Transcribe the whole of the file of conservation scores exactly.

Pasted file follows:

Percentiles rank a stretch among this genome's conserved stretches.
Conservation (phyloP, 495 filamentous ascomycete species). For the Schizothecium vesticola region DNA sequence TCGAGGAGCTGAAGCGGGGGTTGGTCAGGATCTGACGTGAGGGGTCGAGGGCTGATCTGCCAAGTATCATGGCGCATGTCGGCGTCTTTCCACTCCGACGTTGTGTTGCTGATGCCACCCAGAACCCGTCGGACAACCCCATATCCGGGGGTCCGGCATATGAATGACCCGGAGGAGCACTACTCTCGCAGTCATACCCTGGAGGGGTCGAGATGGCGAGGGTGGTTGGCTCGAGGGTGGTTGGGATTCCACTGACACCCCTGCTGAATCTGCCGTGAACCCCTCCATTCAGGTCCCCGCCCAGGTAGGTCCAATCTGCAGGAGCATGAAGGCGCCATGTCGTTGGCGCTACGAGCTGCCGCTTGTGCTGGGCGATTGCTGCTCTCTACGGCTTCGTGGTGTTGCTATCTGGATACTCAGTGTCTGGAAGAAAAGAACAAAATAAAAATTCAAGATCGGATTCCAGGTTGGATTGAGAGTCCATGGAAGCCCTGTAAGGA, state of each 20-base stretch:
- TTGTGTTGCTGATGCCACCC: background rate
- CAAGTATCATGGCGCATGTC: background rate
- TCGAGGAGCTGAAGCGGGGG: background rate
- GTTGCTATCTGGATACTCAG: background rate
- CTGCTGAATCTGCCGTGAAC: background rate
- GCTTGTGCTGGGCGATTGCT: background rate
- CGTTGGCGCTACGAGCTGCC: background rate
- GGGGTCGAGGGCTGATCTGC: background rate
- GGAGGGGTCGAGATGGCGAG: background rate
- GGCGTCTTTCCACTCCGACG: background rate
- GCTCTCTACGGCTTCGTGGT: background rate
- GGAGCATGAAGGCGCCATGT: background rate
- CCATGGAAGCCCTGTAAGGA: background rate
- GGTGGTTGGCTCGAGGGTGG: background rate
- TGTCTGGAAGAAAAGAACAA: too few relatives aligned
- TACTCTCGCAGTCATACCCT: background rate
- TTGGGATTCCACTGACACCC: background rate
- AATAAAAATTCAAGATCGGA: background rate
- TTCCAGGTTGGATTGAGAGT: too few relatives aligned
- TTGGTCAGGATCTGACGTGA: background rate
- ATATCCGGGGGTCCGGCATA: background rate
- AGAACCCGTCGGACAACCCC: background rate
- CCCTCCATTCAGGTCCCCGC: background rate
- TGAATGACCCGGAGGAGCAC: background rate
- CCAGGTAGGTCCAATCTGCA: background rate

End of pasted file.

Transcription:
Percentiles rank a stretch among this genome's conserved stretches.
Conservation (phyloP, 495 filamentous ascomycete species). For the Schizothecium vesticola region DNA sequence TCGAGGAGCTGAAGCGGGGGTTGGTCAGGATCTGACGTGAGGGGTCGAGGGCTGATCTGCCAAGTATCATGGCGCATGTCGGCGTCTTTCCACTCCGACGTTGTGTTGCTGATGCCACCCAGAACCCGTCGGACAACCCCATATCCGGGGGTCCGGCATATGAATGACCCGGAGGAGCACTACTCTCGCAGTCATACCCTGGAGGGGTCGAGATGGCGAGGGTGGTTGGCTCGAGGGTGGTTGGGATTCCACTGACACCCCTGCTGAATCTGCCGTGAACCCCTCCATTCAGGTCCCCGCCCAGGTAGGTCCAATCTGCAGGAGCATGAAGGCGCCATGTCGTTGGCGCTACGAGCTGCCGCTTGTGCTGGGCGATTGCTGCTCTCTACGGCTTCGTGGTGTTGCTATCTGGATACTCAGTGTCTGGAAGAAAAGAACAAAATAAAAATTCAAGATCGGATTCCAGGTTGGATTGAGAGTCCATGGAAGCCCTGTAAGGA, state of each 20-base stretch:
- TTGTGTTGCTGATGCCACCC: background rate
- CAAGTATCATGGCGCATGTC: background rate
- TCGAGGAGCTGAAGCGGGGG: background rate
- GTTGCTATCTGGATACTCAG: background rate
- CTGCTGAATCTGCCGTGAAC: background rate
- GCTTGTGCTGGGCGATTGCT: background rate
- CGTTGGCGCTACGAGCTGCC: background rate
- GGGGTCGAGGGCTGATCTGC: background rate
- GGAGGGGTCGAGATGGCGAG: background rate
- GGCGTCTTTCCACTCCGACG: background rate
- GCTCTCTACGGCTTCGTGGT: background rate
- GGAGCATGAAGGCGCCATGT: background rate
- CCATGGAAGCCCTGTAAGGA: background rate
- GGTGGTTGGCTCGAGGGTGG: background rate
- TGTCTGGAAGAAAAGAACAA: too few relatives aligned
- TACTCTCGCAGTCATACCCT: background rate
- TTGGGATTCCACTGACACCC: background rate
- AATAAAAATTCAAGATCGGA: background rate
- TTCCAGGTTGGATTGAGAGT: too few relatives aligned
- TTGGTCAGGATCTGACGTGA: background rate
- ATATCCGGGGGTCCGGCATA: background rate
- AGAACCCGTCGGACAACCCC: background rate
- CCCTCCATTCAGGTCCCCGC: background rate
- TGAATGACCCGGAGGAGCAC: background rate
- CCAGGTAGGTCCAATCTGCA: background rate